At the end of 2021, GED Testing Service started a working group with state leaders who were interested in helping to address the high number of GED students who had passed 3 of 4 tests but never passed that last test. Our data shows that over 157,000 individuals need to pass just one remaining test to earn their GED credential, with 80% of these individuals needing to pass the math test.
Math isn’t the only thing keeping students from graduating. Some students may lose motivation or interest in completing the entire GED test series after passing three exams. They might feel satisfied with their progress and believe that three tests are sufficient for their immediate goals. Some students mistakenly think that they have to start over if too much time has gone by since taking their last test subject. In most cases, they can pick up where they left off and complete one final test subject to graduate. Time and scheduling constraints also play a role. It’s not always easy to balance work, family responsibilities, and other commitments.
Luckily, dedicated individuals in education across the country are making a difference, helping motivate students to pass the final test. Sue Grosdidier Associate Director, High School Equivalency Kansas Board of Regents, was a pioneer in getting students to the finish line. She called over 100 students personally! Her dedication changed the lives of hundreds of GED students in Kansas. Ms. Grosdidier shares her reflections on the 3 of 4 project below:
“When we started this journey in Kansas, we had some very distinct “aha” moments that made it ALL worth the time and effort. We found that students thought in many cases that they had more than one test to take. It was also surprising to find duplicate accounts, that once merged, the individuals had credentialed. But more students than I had expected thought their scores were no longer valid; they thought they would need to start all over. These individuals were just shocked at the opportunity presented to them and the support they were being provided. As a State Administrator, I do not get the daily doses of student interaction that I once did, and I miss it. The 3 of 4 project allowed me to connect with the students and provide resources and encouragement to obtain their credential.” — Sue Grosdidier Associate Director, High School Equivalency Kansas Board of Regents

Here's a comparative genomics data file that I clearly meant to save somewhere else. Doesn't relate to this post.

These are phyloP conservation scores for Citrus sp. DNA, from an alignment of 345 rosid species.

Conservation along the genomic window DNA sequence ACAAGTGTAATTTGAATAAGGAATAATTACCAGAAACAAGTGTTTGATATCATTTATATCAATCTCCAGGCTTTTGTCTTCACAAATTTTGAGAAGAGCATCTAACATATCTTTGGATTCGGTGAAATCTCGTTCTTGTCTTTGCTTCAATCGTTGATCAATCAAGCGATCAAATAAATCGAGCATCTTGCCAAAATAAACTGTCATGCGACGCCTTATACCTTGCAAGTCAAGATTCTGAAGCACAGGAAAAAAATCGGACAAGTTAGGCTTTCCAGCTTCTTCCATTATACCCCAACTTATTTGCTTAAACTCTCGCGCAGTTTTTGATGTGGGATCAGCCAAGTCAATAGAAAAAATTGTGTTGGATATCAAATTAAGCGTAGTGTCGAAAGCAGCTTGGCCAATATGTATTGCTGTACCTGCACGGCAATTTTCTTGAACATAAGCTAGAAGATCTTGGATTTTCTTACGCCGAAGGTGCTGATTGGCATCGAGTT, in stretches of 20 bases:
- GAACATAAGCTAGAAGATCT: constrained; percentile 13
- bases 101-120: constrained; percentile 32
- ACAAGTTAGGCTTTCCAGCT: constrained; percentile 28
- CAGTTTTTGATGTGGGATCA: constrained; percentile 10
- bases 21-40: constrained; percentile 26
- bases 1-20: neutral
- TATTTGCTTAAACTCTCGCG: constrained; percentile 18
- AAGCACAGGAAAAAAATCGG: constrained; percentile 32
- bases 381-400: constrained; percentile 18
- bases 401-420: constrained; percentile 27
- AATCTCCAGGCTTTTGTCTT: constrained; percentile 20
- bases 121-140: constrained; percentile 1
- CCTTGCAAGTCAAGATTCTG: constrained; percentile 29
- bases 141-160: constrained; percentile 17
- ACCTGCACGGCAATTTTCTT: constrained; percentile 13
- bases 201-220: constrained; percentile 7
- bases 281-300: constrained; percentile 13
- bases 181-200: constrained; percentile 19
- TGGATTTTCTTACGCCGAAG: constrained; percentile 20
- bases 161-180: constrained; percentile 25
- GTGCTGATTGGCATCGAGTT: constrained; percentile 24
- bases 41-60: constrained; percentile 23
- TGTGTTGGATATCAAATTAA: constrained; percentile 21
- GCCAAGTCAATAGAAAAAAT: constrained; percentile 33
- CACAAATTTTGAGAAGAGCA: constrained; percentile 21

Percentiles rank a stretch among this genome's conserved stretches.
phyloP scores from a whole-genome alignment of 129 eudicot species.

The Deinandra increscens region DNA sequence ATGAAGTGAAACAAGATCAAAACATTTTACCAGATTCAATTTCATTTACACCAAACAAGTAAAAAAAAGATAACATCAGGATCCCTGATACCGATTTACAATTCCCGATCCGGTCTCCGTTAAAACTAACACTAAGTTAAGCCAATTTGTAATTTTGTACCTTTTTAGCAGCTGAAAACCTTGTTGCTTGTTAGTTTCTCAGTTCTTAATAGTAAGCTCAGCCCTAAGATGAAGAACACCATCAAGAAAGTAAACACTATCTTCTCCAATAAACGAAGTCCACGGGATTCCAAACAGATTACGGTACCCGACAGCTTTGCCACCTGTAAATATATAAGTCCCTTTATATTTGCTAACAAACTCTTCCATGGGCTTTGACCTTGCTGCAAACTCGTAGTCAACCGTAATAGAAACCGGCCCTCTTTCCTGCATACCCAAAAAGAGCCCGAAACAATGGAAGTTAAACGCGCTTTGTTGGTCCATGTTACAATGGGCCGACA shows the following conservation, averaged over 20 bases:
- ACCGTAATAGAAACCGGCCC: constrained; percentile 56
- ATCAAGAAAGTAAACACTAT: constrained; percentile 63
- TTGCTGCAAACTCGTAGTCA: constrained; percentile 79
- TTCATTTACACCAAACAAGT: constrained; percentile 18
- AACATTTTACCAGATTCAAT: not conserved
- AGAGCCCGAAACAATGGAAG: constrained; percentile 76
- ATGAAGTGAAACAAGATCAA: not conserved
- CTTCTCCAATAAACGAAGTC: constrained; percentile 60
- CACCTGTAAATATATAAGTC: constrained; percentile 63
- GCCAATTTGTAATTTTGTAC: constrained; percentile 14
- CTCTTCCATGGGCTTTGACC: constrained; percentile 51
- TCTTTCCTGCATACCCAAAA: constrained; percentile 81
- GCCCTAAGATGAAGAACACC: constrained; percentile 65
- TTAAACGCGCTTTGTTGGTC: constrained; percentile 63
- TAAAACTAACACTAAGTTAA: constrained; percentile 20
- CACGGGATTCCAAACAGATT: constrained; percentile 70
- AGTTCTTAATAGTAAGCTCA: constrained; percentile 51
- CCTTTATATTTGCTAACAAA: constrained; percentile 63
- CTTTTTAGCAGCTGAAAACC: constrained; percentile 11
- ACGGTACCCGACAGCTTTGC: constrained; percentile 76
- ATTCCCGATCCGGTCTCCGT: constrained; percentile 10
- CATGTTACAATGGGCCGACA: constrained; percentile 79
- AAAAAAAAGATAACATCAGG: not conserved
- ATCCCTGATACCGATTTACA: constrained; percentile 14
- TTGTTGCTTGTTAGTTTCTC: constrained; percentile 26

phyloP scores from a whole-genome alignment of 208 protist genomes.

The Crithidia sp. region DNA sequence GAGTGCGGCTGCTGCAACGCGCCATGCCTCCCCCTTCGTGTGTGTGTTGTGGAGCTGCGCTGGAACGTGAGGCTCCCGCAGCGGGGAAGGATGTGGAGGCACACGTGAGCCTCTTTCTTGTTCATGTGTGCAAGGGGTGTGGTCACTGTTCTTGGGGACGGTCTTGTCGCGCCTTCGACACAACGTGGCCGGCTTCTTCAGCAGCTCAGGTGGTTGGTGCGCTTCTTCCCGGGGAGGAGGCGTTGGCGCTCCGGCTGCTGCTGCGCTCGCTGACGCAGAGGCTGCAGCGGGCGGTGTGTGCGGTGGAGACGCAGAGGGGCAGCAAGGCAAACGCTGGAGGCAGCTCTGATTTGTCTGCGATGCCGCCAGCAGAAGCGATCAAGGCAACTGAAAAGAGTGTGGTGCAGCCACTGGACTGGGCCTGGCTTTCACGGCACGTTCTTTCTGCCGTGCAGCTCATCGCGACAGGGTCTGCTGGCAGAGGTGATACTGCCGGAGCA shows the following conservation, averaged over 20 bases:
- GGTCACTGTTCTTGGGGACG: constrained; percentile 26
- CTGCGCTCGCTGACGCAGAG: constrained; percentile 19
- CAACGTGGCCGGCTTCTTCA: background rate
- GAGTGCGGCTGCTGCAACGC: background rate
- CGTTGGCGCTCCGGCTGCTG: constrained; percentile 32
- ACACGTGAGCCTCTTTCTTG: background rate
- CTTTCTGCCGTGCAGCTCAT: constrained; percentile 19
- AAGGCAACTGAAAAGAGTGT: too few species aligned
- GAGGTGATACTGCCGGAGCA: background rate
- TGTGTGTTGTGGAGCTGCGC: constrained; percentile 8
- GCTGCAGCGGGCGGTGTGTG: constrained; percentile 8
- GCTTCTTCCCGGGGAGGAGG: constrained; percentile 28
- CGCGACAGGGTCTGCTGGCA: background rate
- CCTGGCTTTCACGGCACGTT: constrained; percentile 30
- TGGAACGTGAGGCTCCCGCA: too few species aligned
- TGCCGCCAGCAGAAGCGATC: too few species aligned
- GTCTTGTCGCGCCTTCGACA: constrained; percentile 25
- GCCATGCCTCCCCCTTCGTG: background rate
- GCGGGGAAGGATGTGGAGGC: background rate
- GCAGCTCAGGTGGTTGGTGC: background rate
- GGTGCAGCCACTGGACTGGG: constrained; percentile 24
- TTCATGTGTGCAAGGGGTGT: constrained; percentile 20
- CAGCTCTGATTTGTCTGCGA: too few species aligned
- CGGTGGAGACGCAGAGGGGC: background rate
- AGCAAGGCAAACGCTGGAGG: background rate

Inspired by people like Sue, more and more states are climbing the charts in GED graduation numbers. Progress is being made nationwide. 14 states — and counting! — implemented targeted campaigns in their states to encourage these students to finish the last test. To date, these efforts have helped around 3,500 students pass that last test and earn a credential.
What’s great is that even seemingly small acts make a huge impact. The trick is to add 3 of 4 follow-ups into daily activities. Calling, texting or emailing a few students per day can add up to a hundred each month. It’s easy to find which students need a nudge by looking up their status in GED Manager. Every student counts!
Some states, including Oregon, South Dakota, Utah, Illinois and Kentucky have gone further by providing incentives to students, such as covering the cost of the last subject or offering to help pay for study programs to gain the knowledge they need to pass. There are many ways to move the needle and we’re happy to share ideas. If you’d like to join a state working group, please reach out to Brian Smith at Brian.Smith@GED.com
Another great way to connect and discover new ideas is at our annual conference! Are you attending the GED Conference this July in New York City? Among dozens of inspiring sessions, state leaders will share best practice for outreach and engagement and leave plenty of time for questions. Learn how your state or program can do your own outreach to increase your GED graduate numbers.